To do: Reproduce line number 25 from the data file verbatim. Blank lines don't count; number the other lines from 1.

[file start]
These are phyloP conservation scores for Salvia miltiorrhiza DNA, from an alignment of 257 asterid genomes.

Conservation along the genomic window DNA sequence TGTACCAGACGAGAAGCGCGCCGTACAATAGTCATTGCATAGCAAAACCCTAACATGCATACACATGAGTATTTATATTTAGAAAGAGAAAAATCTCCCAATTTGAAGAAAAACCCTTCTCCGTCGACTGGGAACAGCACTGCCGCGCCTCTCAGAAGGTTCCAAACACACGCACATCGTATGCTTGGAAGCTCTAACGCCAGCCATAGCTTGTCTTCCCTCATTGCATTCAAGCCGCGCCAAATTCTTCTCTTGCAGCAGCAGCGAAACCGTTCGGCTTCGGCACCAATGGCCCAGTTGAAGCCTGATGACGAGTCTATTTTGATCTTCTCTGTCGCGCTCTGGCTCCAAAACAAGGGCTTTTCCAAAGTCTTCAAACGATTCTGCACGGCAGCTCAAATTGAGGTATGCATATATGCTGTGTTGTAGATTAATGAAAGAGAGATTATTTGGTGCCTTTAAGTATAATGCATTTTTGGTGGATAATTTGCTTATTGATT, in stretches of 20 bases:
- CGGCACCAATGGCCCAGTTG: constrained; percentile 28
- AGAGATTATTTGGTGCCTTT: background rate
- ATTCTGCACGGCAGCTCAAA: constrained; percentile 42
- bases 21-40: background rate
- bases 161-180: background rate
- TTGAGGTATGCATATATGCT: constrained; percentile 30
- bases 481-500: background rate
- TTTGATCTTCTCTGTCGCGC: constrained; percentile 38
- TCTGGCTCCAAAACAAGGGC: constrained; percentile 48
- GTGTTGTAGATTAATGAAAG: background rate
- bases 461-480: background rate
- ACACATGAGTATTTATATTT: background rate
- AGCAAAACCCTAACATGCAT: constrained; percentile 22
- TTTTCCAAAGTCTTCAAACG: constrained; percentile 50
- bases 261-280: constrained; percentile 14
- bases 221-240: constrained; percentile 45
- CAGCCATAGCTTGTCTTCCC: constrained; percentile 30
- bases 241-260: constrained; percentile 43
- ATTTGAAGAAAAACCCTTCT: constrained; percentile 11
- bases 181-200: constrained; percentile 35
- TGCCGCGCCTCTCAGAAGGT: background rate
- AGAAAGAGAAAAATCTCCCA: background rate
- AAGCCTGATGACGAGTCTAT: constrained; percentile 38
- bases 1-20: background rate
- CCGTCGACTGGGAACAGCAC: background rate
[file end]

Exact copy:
- AAGCCTGATGACGAGTCTAT: constrained; percentile 38